Guides to local trails | NevadaAppeal.com

Guides to local trails

Sam Bauman

Enough of the Pacific. It’s now time to start exploring the thousands of excellent hiking trails of the Sierra Nevada. We all have old favorite — mine is Horsetail Falls from Twin Bridges — but there’s a whole world of rarely used and busy paths out there.

There are plenty of guides to the Sierra Nevada trails and over time I’ve found some better than others. Here’s some of my favorites:

— “Alpine Trailblazer,” by Jerry and Janine Sprout (Diamond Valley Co., 188 pages, $14.95).

The Sprouts are locals who have done their homework on Alpine County, the focus of their book. But they look wider, into Yosemite, Tahoe and they offer detailed directions to 71 trailheads around Hope Valley and Markleeville. Well illustrated with black and white photos and drawings, the book includes such handy features as detailed trailhead descriptions that even give a handy way to decide how far you can go considering your condition and interests. Breakdowns include those covering the best for day hikers, best for wildflowers, best for fishermen etc.

The Hope Valley gets detailed treatment as does the area around Kirkwood Ski Resort (although the writers fail to mention the highest pass used by the 49ers up above Thimble Mountain at Kirkwood — 9,200 difficult feet high).

It’s all there, from cross county skiing to horseback riding, from kayaking to swimming spots. An excellent if limited in geographic size.

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— “Outdoor Getaway Guide, (Northern California)” by Tom Stienstra, Foghorn Press, 436 pages plus map, $18.95.

This is by the outdoor writer for the San Francisco Chronicle, often outdoor writer of the year. He knows his country and he knows his outdoors and he communicates his love of them with ease.

The book is divided into easy chapters such as hiking, camping, backpacking, touring, snow getaways, fishing and bicycling.

In the hiking chapter he lists the top 25 hikes, the top 10 on Point Reyes, hikes with a dog and one-way hikes using public transportation, among others.

For wildlife watching, the chapter items include “6 opportunities to See Bald Eagles,” and the top three places to whale watch. There are dozens of hiking and camping locations in the Tahoe area, and if enjoying the rolling waves of the Pacific is your thing, Stienstra will lead you to places of delight.

“The Tahoe Sierra, a Natural History Guide to 106 Hikes in the Northern Sierra,” by Jeffrey P. Schaffer (Wilderness Press, 310 pages plus update pages, $18.95).

Another winner. Plenty of maps, tables and clear, concise writing on what you can expect on the trails. Lots of illustrations of flowers and trail, views and people. The update section does just what the name suggests and further explains some items that may need explanation.

“California’s Wilderness Areas, the Complete Guide, Mountains and Coastal Regions” by George Wuerthner (Westcliffe Publishers, 328 pages, with color photos, $27.95)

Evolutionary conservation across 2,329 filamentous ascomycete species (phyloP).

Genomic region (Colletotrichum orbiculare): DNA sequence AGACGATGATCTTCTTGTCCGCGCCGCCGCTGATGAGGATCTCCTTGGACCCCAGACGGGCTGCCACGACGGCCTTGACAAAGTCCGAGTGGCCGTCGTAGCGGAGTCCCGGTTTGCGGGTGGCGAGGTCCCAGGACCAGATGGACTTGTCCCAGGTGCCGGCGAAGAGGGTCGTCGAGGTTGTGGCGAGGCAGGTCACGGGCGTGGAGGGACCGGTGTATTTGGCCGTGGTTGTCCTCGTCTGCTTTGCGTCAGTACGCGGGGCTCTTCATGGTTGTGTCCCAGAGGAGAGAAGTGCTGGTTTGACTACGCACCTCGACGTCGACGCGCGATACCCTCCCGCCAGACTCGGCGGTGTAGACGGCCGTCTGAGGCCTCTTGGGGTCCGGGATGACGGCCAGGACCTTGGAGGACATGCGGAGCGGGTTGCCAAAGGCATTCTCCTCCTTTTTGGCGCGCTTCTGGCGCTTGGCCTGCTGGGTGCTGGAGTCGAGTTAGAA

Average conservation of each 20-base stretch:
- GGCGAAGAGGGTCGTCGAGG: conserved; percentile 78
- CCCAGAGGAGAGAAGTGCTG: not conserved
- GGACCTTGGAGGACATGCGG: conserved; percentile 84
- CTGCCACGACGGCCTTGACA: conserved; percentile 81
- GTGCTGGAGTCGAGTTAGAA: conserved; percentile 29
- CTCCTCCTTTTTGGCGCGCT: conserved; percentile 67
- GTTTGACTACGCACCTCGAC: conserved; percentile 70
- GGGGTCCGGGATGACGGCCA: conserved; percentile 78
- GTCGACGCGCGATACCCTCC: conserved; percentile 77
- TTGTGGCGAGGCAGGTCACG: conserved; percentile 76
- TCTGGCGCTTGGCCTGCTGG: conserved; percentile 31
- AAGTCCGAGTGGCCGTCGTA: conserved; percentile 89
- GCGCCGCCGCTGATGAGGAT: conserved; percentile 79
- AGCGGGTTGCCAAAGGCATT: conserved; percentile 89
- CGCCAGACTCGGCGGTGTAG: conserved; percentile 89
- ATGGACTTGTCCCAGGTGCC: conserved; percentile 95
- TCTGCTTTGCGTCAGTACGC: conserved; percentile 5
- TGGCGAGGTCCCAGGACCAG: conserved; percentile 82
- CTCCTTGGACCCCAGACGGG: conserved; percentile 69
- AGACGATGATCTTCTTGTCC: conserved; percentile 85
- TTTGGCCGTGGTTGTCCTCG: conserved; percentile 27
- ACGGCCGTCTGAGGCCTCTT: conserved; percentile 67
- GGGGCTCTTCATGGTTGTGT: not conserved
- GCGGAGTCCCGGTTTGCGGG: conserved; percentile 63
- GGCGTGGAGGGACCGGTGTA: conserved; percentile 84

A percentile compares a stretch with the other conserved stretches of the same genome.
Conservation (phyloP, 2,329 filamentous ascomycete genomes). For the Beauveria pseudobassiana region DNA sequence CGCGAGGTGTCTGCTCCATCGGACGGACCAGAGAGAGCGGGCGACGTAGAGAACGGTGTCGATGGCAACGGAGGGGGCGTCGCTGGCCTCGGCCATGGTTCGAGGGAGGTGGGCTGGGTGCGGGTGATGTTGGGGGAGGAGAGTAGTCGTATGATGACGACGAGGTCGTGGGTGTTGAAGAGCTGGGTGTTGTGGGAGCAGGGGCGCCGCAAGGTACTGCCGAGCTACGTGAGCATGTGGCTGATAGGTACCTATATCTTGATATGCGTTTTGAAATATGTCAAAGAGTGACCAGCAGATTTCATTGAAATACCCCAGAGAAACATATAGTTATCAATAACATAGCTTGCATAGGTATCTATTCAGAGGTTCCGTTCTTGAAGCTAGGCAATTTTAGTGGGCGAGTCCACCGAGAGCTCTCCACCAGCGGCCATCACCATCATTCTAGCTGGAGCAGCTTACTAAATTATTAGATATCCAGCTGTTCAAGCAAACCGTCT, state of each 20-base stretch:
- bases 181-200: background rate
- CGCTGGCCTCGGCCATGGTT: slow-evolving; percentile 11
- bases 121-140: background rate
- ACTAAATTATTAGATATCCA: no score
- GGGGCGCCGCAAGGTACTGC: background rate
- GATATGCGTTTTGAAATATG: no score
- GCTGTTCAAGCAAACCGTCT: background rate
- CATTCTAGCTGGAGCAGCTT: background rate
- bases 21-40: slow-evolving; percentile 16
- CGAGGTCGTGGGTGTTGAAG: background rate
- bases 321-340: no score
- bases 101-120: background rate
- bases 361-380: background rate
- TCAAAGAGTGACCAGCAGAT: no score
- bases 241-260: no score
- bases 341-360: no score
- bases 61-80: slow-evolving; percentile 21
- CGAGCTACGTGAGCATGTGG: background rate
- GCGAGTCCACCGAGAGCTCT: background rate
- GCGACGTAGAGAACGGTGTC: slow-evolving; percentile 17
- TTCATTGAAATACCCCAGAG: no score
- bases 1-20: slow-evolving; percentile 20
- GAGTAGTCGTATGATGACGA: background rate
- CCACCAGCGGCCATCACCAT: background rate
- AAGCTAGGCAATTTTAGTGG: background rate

The only guide I’ve come across with full color illustrations, it offers spectacular photography as well as detailed advice to the wilderness areas. Looking at the section of the Desolation Wilderness, one is impressed by all the details. At the same time Wuerthner can get right to the point. In two tight paragraphs he gives the reader all that is needed for the hike to the top of Mount Tallac, a jaunt of 9.2 miles round trip with 3,736 feet of elevation.

Two handy guides for family fun are “Lake Tahoe, an Outdoor Family Guide,” by Lisa Gollin Evans (The Mountaineers Books, 240 pages, $16.95) and “A Family Guide to Lake Tahoe,” also by Lisa Gollin Evans (The Mountaineers Books, 224 pages, $12.95).

It’s a toss-up between the two. Both offer maps and photos and cover much of the same ground. And obvously the writing is going to be pretty similar. Unless you’re a real tenderfoot you’d probably be better off with one of the more advanced books.

— Three days of big-kid toys and Bavarian festivities when BMW Motorcycles celebrates its 80th anniversary in Squaw Valley Friday through Sunday.

Officially-titled the “BMW Motorrad 80th Anniversary Rally”, the celebration of 80 years of motorcycling excellence will include a Bavarian Village, all-day and evening entertainment, and a Bavarian beer garden complete with dancers, music and vintage motorcycle displays. Food, beverage and motorcycle-related vendors, as well as after-market displays, and a bike wash for charity will round out the venue.

Additional events include the Mobile Tradition and Vintage Motorcycle Exhibition, motorcycle stunt rider Jean-Pierre Goy, and GPS instruction. On stage entertainment showcases the World’s Most Dangerous Bavarian Band, Those Darn Accordions and the Garage Band.

Tickets are $50 for the weekend and include all activities as well as dinner Saturday night. Attendees will also receive a goodie-bag and a cable car ride up to High Camp.

— The 21st Annual Northstar 5K/10K Fun Run is Saturday. Runners will take their mark at 9 a.m. in Northstar’s Village and follow a scenic course of paved roads and dirt trails before crossing the finish line near the Village.E

The cost to participate in the Fun Run is $15. Registration forms are available online at http://www.northstarattahoe.com or by calling (530) 562-2288. Race fees include a souvenir T-shirt, refreshments and entertainment after the race. Registration and check-in will take place in the Village from 7:30-8:30 a.m. Saturday. All pre-registered participants must check in.

Sam Bauman is the Nevada Appeal Diversions Editor.E

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